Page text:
6.1 Making a Basic Histogram

6.1.1 Problem

You want to make a histogram.

6.1.2 Solution

Use geom_histogram() and map a continuous variable to x (Figure 6.1):

A basic histogram

Figure 6.1: A basic histogram

6.1.3 Discussion

All geom_histogram() requires is one column from a data frame or a single vector of data. For this example we’ll use the faithful data set, which contains two columns with data about the Old Faithful geyser: eruptions, which is the length of each eruption, and waiting, which is the length of time to the next eruption. We’ll only use the waiting variable in this example:

If you just want to get a quick look at some data that isn’t in a data frame, you can get the same result by passing in NULL for the data frame and giving ggplot() a vector of values. This would have the same result as the previous code:

By default, the data is grouped into 30 bins. This number of bins is an arbitrary default value, and may be too fine or too coarse for your data. You can change the size of the bins by specifying the binwidth, or you can divide the range of the data into a specific number of bins.

In addition, the default colors – a dark fill without an outline – can make it difficult to see which bar corresponds to which value, so we’ll also change the colors, as shown in Figure 6.2.

Histogram with binwidth = 5 and with different colors (left); With 15 bins (right)Histogram with binwidth = 5 and with different colors (left); With 15 bins (right)

Figure 6.2: Histogram with binwidth = 5 and with different colors (left); With 15 bins (right)

Sometimes the appearance of the histogram will be very dependent on the width of the bins and where the boundary points between the bins are. In Figure 6.3, we’ll use a bin width of 8. In the version on the left, we’ll use the origin parameter to put boundaries at 31, 39, 47, etc., while in the version on the right, we’ll shift it over by 4, putting boundaries at 35, 43, 51, etc.:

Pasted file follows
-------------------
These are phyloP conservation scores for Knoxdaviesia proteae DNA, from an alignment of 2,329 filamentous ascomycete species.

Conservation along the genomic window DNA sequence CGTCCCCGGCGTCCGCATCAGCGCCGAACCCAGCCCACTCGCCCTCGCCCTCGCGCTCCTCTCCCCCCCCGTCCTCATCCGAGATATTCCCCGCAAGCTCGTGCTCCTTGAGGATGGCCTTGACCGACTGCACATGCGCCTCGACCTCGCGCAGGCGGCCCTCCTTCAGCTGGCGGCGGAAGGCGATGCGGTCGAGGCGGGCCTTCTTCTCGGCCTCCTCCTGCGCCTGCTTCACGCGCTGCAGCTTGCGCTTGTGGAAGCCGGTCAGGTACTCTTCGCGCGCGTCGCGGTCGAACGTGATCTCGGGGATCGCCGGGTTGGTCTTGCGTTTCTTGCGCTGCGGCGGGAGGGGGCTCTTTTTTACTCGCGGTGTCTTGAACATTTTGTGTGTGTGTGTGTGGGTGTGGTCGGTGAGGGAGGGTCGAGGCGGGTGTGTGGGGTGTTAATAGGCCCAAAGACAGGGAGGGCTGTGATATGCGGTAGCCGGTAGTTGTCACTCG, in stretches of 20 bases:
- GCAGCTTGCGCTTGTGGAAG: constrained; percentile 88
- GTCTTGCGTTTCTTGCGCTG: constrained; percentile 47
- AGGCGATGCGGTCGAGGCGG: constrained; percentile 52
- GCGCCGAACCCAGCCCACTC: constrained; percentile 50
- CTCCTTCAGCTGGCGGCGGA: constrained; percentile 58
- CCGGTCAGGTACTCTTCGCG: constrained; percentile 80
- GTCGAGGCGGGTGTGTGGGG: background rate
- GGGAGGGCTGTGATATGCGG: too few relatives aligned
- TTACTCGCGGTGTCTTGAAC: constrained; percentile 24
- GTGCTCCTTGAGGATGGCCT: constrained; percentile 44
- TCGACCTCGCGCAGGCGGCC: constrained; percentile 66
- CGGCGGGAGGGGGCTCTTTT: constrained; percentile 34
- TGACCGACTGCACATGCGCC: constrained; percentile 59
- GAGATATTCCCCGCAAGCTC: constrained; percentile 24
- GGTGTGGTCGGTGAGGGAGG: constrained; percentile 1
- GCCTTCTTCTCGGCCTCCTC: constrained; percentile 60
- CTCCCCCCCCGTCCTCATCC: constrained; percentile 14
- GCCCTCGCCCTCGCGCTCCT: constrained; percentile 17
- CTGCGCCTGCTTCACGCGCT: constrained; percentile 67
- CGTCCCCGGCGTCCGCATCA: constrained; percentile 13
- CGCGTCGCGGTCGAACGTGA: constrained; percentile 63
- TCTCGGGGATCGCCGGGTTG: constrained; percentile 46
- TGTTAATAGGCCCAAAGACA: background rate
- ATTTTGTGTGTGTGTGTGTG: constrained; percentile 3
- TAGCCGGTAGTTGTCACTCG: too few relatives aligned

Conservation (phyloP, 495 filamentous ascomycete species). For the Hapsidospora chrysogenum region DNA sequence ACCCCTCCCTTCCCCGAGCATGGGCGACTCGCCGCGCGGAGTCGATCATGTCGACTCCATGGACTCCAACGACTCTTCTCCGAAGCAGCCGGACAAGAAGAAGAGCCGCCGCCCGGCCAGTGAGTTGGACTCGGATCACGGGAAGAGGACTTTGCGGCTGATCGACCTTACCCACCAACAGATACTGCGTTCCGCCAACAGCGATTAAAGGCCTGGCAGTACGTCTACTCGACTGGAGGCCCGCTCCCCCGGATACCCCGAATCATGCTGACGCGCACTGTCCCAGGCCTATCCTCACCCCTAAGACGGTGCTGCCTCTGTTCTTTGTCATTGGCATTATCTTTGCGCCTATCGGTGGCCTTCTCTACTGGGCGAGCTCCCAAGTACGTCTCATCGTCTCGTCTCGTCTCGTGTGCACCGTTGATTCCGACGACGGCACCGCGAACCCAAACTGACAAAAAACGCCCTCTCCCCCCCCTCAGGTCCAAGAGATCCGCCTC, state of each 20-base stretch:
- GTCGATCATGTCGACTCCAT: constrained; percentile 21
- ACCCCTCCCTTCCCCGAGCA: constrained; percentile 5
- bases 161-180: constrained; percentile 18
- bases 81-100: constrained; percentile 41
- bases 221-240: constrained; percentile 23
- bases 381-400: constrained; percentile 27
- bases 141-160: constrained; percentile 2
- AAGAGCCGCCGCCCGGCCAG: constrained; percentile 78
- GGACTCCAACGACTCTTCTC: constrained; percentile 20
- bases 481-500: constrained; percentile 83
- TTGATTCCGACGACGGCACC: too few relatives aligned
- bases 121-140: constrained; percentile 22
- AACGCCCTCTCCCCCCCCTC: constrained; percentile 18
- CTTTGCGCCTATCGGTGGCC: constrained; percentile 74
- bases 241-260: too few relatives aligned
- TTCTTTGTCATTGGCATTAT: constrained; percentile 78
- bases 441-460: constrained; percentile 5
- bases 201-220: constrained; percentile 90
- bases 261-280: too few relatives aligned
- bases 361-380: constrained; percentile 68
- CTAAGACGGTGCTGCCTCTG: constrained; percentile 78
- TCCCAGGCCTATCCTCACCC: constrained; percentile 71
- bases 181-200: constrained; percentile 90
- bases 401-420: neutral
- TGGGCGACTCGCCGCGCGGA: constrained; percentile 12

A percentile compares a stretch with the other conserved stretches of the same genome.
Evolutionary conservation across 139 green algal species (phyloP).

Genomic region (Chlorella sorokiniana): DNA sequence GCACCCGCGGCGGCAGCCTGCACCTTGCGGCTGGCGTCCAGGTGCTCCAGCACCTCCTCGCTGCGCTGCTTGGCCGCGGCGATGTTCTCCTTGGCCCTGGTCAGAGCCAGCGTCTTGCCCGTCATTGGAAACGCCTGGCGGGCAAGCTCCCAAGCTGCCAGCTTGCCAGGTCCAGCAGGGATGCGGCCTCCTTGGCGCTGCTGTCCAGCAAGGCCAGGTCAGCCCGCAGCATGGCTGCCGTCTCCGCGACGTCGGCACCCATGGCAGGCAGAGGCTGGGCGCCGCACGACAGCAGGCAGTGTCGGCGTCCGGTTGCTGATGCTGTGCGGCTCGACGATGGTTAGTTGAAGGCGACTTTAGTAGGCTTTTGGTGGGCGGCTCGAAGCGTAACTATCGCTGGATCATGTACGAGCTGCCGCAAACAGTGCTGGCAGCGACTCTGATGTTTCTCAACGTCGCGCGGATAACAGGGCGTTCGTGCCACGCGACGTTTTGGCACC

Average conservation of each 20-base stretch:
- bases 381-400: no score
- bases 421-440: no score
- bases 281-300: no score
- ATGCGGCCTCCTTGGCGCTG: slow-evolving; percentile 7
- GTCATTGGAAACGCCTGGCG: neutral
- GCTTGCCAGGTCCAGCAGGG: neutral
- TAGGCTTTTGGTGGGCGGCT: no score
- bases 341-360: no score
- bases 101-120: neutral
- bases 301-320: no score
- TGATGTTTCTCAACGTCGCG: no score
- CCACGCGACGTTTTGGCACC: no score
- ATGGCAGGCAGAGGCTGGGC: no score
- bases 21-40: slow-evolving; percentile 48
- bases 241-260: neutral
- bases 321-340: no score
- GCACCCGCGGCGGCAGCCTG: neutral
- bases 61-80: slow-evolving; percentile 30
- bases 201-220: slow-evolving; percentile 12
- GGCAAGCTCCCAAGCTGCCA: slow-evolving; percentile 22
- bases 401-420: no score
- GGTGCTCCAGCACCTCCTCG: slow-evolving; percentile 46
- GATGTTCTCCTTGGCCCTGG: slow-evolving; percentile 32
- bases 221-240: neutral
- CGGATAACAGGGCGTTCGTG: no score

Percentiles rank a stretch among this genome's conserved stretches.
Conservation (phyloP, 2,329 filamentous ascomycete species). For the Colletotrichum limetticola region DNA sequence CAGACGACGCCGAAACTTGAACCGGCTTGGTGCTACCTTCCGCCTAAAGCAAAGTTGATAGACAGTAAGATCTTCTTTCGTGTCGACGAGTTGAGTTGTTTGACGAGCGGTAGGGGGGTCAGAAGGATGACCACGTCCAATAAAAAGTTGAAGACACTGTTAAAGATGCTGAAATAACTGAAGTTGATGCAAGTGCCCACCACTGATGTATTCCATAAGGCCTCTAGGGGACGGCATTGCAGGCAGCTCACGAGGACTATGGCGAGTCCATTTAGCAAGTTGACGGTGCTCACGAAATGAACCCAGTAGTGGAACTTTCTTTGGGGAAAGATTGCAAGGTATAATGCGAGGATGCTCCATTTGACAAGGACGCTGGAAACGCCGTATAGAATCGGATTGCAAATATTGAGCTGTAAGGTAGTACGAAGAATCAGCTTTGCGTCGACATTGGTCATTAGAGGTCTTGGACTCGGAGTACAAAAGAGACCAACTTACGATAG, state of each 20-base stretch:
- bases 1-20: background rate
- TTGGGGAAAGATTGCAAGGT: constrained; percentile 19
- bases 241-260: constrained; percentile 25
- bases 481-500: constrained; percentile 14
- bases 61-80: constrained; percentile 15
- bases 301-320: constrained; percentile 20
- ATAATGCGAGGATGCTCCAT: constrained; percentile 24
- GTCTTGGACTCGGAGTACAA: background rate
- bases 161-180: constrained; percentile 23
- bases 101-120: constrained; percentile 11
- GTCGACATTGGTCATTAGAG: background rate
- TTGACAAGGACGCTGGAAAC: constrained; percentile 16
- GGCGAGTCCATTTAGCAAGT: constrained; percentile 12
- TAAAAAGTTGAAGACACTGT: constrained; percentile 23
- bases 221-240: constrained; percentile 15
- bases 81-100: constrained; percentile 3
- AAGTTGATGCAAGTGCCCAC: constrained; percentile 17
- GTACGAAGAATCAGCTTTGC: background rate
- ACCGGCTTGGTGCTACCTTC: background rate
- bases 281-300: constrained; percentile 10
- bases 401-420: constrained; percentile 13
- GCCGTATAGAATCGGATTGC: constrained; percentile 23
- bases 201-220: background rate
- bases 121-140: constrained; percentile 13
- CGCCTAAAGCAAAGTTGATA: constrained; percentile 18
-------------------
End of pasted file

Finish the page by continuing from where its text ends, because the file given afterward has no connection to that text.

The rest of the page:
Different appearance of histograms with the origin at 31 and 35Different appearance of histograms with the origin at 31 and 35

Figure 6.3: Different appearance of histograms with the origin at 31 and 35

The results look quite different, even though they have the same bin size. The faithful data set is not particularly small, with 272 observations; with smaller data sets, this can be even more of an issue. When visualizing your data, it’s a good idea to experiment with different bin sizes and boundary points.

If your data has discrete values, it may matter that the histogram bins are asymmetrical. They are closed on the lower bound and open on the upper bound. If you have bin boundaries at 1, 2, 3, etc., then the bins will be [1, 2), [2, 3), and so on. In other words, the first bin contains 1 but not 2, and the second bin contains 2 but not 3.

6.1.4 See Also

Frequency polygons provide a better way of visualizing multiple distributions without the bars interfering with each other. See Recipe 6.5.